The most wonderful time of the year
For those of us with an unhealthy obsession with housing statistics, November always proves to be a memorable time of year. Because the publication of the government’s Net Supply of Housing in England data occurs at a time of year when the nights have already drawn in, one feels completely justified ignoring friends and family when they foolishly advise you to take a break from the stats to go outside and get some fresh air or open the curtains to let some light in. And for me the occasion is even more special as it coincides neatly with my birthday. Truly wondrous.
The 222,190 net additional dwellings produced in 2017/18, was the second most for a single year this side of the millennium, still just a smidgen short of the 223,530 recorded in 2007/8. Last year’s numbers represented a 2.2% year-on-year increase and 78% up on output just five years ago – the fastest increase in housing supply in more than 80 years of comparative statistics. As I have written here before, it is easy to overlook – indeed many commentators frequently do – these outturns are exceptional numbers in historical terms, with 2017/18 ranking above the 1950s average for net housing supply and the third largest annual figure since 1971. Indeed, during the 1960s, while total production was off the charts, discounting demolitions, average supply was around 224,000, again only just above last year’s achievements.
Before delving deeper into components and regional comparisons, it is worth briefly reflecting that the reporting period for the statistics published by government last month are for the 12 month period to the end of March 2018. As a result, the figures are undoubtedly affected in some way by the extreme cold weather and storms that hit the UK between late February and mid-March this year. It is obviously impossible to estimate how many completions during that time were lost to the Beast from the East and Storm Emma but the number could well be in the thousands as some builders reported losing weeks worth of days on site.
After several years of more reliance on less traditional sources of housing supply such as office to residential conversions, one big positive from last month’s publication was the 6.4% year-on-year increase in new build completions (traditional housebuilding) with a big year-on-year fall in conversions and changes of use (-20%) bringing down the headline annual growth in net supply to just 2.2%.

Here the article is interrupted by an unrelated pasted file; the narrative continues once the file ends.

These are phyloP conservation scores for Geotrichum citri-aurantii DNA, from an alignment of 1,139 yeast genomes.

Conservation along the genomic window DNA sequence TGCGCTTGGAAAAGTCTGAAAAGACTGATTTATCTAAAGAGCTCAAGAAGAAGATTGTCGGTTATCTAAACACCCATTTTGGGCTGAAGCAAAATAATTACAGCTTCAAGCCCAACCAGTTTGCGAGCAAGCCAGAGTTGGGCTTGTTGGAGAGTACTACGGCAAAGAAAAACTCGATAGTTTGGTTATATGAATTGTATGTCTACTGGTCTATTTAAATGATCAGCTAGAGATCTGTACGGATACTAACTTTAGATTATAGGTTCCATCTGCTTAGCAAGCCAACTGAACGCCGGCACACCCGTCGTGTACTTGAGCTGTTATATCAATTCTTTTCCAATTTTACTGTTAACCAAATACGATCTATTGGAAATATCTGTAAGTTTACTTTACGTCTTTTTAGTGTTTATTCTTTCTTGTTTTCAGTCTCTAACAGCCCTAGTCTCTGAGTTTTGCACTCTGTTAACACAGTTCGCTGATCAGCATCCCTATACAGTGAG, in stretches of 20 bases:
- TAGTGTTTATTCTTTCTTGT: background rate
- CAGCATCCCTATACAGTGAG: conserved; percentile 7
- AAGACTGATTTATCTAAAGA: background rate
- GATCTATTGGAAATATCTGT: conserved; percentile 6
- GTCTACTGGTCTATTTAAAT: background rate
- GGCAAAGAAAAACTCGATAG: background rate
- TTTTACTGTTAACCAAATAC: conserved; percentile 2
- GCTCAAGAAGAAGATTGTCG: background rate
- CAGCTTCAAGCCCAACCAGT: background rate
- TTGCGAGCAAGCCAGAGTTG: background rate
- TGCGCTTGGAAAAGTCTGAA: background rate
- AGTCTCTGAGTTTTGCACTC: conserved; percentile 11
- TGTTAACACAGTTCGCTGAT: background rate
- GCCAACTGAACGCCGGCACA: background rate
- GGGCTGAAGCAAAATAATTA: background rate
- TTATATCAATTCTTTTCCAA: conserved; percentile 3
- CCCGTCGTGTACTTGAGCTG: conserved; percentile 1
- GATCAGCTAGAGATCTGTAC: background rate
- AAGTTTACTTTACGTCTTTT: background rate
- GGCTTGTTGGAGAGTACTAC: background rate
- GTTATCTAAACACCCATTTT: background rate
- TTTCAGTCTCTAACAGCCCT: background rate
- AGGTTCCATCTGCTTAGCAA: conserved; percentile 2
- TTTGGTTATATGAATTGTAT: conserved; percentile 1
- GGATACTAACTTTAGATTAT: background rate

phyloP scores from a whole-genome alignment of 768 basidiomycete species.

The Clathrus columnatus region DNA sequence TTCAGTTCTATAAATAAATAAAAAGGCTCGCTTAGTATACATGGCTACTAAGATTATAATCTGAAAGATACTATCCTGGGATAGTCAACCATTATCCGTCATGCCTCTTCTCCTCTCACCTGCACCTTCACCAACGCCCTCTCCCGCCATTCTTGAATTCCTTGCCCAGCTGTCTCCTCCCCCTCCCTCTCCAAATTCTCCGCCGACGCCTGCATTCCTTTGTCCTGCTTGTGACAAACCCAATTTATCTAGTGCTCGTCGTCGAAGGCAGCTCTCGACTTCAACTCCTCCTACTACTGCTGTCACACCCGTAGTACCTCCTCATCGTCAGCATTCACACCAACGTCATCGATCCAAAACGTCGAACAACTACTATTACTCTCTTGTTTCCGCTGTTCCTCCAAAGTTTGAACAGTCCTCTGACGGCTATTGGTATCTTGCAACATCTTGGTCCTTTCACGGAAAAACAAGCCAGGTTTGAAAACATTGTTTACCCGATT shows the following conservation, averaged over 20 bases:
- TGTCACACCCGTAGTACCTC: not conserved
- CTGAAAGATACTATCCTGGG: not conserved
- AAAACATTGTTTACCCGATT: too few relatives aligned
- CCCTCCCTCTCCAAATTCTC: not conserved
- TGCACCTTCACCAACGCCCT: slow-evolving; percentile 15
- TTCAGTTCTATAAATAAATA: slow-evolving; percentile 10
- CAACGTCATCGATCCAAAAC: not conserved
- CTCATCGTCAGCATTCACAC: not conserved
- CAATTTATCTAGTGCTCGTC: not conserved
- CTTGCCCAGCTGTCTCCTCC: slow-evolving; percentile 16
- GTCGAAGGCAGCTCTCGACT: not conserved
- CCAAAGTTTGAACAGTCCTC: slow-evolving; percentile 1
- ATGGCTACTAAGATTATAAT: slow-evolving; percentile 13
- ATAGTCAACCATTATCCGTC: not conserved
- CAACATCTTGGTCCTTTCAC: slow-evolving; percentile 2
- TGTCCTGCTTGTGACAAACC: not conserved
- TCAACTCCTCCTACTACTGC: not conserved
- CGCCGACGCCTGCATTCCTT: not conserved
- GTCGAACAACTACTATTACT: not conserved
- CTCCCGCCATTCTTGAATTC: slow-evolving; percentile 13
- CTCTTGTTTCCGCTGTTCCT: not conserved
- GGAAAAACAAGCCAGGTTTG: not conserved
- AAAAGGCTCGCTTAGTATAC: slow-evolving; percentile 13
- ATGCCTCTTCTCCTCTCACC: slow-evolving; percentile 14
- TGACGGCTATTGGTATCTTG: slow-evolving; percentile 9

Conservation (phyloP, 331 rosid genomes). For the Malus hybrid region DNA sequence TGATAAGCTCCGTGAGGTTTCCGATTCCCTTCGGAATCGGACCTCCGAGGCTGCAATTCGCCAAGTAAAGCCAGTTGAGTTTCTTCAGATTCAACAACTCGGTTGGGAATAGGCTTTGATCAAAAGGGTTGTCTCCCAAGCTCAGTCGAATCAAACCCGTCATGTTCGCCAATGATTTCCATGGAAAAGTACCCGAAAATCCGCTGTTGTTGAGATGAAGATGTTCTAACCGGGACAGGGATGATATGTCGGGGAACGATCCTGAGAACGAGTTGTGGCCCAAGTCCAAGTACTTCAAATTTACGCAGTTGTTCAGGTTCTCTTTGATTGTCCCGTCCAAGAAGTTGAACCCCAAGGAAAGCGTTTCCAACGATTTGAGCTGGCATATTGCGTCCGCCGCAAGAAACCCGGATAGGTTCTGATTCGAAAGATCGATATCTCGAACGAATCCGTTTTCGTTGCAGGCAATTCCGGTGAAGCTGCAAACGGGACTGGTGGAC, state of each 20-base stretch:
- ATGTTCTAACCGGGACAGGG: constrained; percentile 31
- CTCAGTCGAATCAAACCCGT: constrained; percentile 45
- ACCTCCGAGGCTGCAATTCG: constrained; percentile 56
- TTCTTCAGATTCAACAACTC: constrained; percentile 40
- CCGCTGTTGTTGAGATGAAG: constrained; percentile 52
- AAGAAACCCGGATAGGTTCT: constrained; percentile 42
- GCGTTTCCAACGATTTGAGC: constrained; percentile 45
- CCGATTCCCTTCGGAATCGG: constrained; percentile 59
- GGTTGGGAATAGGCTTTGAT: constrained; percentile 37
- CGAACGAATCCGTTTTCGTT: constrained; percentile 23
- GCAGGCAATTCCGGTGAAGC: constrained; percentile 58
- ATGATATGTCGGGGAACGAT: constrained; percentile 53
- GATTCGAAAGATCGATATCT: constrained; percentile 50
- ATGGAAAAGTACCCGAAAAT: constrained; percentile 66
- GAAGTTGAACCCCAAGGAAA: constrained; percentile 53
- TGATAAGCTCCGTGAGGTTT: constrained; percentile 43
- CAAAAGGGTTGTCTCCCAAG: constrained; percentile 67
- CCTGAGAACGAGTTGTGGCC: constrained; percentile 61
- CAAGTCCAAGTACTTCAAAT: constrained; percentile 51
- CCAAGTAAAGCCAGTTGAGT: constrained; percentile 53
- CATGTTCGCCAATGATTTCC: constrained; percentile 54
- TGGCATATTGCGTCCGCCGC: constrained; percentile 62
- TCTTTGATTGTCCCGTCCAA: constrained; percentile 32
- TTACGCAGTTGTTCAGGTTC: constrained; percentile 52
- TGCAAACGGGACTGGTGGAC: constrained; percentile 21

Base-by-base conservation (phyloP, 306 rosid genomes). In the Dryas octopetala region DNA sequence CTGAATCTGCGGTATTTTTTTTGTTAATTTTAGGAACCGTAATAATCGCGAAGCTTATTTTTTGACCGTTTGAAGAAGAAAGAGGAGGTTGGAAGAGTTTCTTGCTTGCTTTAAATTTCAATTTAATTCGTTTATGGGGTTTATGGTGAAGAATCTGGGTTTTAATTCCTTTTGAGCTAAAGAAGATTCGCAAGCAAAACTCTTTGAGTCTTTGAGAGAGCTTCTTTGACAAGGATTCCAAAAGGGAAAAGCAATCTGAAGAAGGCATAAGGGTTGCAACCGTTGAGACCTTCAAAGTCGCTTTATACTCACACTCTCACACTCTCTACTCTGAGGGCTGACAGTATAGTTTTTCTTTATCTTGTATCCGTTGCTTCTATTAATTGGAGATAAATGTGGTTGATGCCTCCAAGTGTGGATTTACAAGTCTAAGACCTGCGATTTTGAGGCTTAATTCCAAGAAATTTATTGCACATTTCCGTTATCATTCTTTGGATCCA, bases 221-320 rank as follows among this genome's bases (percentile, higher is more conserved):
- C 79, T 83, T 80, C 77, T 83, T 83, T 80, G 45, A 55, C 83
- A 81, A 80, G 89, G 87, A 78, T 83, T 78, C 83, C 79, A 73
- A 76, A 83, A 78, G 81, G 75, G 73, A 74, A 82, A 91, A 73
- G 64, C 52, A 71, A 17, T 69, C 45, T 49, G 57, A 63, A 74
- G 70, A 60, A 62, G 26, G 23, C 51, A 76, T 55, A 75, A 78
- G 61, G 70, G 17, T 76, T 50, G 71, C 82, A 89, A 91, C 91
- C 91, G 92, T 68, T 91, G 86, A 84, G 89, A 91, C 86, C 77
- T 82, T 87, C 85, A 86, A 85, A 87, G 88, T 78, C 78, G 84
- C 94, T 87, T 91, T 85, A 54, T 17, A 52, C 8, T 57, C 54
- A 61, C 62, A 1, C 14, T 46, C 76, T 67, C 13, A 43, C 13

While the government’s headline housing supply objectives are related to net housing supply, because this is the measure most important for the long-term health of the housing market and for housing affordability, in many respects other indicators are more important for the home building sector. Pure new build construction represents a far bigger and more sustainable activity for builders.
Gross housing supply, before demolitions are factored in, remains the key measure where the conversation relates to industry capacity. On this metric, over the past three years, the industry has built just under 660,000 new homes.
The number of demolitions is at an all-time low, with just 8,000 dwellings erased last year, but this trend is unlikely to continue forever. Just a decade ago, demolitions ran at around 20,000 homes per year, or around 10% of production. It often goes unreported but for the industry to meet the ambitious government target of 300,000 net additions per year, it is reasonable to assume that capacity in the sector is required to build something closer to 325,000 homes per year before netting off demolitions. So, if we return to a “normal” level of replacing old homes, it is fair to say that we are currently producing 100,000 homes fewer than we need to be if the 300,000 aim is to be achieved. This implies that without a step change in productivity, the home building workforce needs to increase roughly by one-third between now and the middle of the next decade. Something which, in the current economic and political climate, might prove rather difficult.
With much of the “low hanging fruit” from the office to residential Permitted Development Rights (PDRs) having already been picked off, we saw the anticipated reduced reliance on changes of use in the overall mix of net housing supply with 29,720 new dwellings being derived through this route in 2017/18, comprising 15% of the net housing supply, down from 19% in 2015/16 and 20% in 2016/17. There were some exceptions to this trend, with several areas still heavily reliant on changes of use for a big chunk of its housing supply. This included Derby, Leicester and Nottingham in the East Midlands where between 30% and 55% of new homes completed last year were in buildings that had a previous purpose. Elsewhere, Slough, Poole and Portsmouth also stand out as hotspots for this activity while West Yorkshire, Cumbria, Hertfordshire, Suffolk and Surrey saw upwards of 1 in 5 new dwellings coming out of PDR schemes.
As the mix moves back to a more traditional reliance on typical housebuilding for boosting housing supply, the policy of the coalition government to liberalise the switch from office to residential can be seen to have succeeded, at least purely in the numbers game. It allowed developers to boost housing supply rapidly, building capacity in the sector and creating new homes without having to wait for the planning system to creak into action.